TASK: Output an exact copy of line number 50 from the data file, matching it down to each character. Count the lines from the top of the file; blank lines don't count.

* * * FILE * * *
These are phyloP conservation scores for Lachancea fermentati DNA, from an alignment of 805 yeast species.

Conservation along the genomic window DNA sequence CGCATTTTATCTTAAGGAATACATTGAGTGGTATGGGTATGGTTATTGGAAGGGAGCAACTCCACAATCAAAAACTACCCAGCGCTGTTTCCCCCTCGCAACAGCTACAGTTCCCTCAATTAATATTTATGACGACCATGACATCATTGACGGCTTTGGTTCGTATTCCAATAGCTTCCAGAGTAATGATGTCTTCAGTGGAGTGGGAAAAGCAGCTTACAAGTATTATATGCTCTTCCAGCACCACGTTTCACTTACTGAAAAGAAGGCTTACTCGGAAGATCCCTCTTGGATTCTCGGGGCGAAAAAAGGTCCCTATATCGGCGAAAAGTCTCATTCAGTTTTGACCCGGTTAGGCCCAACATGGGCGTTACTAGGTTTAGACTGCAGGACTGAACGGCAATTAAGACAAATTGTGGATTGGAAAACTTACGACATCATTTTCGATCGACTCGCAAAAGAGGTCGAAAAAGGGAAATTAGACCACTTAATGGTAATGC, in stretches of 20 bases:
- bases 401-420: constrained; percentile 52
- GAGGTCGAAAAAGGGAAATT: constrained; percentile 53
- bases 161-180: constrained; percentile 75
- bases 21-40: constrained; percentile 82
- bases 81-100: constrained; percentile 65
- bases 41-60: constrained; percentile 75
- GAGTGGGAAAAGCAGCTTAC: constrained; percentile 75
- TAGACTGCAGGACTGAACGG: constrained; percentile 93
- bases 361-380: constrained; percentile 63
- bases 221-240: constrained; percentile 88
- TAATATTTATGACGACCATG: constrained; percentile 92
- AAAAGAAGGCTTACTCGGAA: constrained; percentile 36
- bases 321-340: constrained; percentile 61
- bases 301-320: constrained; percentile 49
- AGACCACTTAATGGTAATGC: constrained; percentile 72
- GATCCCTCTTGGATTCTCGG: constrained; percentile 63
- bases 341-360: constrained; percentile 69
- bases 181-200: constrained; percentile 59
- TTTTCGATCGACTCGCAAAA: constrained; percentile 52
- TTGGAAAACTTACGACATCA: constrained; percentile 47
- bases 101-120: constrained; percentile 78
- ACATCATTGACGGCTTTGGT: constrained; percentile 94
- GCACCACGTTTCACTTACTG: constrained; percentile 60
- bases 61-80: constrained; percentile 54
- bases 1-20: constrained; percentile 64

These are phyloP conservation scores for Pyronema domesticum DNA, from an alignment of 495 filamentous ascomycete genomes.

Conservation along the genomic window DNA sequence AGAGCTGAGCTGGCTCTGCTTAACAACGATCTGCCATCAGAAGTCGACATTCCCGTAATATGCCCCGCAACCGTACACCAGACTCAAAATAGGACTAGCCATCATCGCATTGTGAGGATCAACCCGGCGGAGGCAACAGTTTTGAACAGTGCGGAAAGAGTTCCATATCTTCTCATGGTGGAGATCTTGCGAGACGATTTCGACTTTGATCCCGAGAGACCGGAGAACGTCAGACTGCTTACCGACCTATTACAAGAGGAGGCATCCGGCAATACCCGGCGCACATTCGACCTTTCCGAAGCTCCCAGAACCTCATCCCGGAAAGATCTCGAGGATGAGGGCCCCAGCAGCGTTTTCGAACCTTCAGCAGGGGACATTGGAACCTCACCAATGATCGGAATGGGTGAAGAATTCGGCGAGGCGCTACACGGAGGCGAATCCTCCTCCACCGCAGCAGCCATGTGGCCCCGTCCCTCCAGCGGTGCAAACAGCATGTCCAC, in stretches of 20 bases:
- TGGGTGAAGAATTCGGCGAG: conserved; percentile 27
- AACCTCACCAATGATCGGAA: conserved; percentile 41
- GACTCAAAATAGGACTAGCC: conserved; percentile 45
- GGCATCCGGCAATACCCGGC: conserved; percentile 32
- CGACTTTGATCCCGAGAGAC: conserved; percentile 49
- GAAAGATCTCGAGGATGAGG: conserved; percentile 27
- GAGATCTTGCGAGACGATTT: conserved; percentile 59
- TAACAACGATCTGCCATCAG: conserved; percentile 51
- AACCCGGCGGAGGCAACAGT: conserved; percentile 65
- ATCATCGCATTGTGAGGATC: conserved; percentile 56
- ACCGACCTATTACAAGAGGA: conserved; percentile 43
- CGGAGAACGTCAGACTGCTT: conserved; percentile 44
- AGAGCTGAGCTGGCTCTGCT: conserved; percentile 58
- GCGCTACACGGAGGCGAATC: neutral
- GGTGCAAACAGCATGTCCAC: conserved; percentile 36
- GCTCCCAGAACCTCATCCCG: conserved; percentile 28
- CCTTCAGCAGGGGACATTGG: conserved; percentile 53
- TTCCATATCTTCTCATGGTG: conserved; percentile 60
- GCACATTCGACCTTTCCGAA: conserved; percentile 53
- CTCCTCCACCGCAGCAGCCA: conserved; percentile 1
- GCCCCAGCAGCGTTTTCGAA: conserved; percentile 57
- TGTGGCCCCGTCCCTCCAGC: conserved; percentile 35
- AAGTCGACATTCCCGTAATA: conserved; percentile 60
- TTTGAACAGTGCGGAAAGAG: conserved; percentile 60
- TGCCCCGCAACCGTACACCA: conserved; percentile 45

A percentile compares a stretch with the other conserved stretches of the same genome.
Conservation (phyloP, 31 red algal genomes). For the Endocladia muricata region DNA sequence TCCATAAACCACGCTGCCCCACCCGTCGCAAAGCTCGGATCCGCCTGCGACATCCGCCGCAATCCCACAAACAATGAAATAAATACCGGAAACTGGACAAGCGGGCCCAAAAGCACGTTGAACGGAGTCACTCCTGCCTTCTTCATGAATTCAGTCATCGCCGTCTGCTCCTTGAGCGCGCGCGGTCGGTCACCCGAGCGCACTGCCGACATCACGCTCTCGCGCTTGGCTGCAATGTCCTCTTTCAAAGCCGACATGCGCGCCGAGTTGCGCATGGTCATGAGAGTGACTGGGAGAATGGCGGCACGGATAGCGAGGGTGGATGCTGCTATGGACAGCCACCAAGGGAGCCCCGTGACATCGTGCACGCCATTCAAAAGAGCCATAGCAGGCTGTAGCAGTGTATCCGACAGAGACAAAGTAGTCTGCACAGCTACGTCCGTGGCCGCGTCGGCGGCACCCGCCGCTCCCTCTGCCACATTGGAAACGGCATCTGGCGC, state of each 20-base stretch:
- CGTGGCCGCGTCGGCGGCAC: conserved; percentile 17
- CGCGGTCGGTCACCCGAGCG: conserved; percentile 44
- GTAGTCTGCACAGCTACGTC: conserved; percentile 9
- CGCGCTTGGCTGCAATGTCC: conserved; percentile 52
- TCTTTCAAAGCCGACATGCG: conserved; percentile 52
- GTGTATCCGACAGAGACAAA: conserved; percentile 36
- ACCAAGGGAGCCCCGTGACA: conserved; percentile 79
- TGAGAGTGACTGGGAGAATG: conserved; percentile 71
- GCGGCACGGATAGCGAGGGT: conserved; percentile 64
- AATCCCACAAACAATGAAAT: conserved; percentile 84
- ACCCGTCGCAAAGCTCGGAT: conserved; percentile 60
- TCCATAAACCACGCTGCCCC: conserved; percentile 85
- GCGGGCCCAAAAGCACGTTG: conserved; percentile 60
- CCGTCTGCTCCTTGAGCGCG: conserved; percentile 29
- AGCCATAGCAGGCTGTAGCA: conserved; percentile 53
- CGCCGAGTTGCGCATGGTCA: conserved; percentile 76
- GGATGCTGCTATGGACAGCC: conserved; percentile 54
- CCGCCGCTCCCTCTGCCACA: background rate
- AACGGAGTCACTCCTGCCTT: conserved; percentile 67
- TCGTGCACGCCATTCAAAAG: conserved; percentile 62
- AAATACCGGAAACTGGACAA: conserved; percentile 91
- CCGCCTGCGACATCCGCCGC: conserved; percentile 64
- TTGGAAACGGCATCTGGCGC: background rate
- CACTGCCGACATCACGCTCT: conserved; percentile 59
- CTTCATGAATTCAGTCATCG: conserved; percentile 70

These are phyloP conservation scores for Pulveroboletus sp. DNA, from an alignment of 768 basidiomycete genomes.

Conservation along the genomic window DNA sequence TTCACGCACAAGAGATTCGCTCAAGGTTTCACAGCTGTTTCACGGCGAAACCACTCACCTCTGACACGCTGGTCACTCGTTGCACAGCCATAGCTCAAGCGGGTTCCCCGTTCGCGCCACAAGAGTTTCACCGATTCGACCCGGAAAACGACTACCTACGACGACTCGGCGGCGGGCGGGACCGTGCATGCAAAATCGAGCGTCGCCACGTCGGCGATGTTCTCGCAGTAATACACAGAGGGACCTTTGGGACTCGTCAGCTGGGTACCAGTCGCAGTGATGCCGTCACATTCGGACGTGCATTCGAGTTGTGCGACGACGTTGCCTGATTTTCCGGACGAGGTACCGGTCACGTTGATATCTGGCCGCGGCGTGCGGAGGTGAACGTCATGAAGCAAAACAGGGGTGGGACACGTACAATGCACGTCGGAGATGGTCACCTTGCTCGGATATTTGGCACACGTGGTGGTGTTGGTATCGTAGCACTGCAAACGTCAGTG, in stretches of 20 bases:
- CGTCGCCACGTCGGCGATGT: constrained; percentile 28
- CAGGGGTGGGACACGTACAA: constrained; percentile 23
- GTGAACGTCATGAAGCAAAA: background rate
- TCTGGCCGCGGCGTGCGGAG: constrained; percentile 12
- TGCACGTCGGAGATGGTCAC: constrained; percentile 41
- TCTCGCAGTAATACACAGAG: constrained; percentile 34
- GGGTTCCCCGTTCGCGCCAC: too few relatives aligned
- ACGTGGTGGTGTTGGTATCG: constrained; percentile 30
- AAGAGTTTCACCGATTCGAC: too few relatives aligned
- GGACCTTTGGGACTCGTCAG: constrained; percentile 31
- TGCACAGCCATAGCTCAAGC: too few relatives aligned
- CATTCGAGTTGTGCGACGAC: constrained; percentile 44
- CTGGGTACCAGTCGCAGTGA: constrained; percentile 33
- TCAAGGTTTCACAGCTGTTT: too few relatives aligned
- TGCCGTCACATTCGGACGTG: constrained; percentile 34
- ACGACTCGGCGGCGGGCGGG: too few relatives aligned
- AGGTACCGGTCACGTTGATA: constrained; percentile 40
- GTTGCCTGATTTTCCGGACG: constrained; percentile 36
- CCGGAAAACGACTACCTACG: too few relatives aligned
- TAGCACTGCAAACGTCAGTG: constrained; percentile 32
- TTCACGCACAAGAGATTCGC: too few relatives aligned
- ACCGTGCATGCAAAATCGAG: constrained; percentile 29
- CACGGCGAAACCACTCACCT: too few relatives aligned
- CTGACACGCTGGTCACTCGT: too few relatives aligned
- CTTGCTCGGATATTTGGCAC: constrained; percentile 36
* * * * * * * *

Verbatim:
- GCCCCAGCAGCGTTTTCGAA: conserved; percentile 57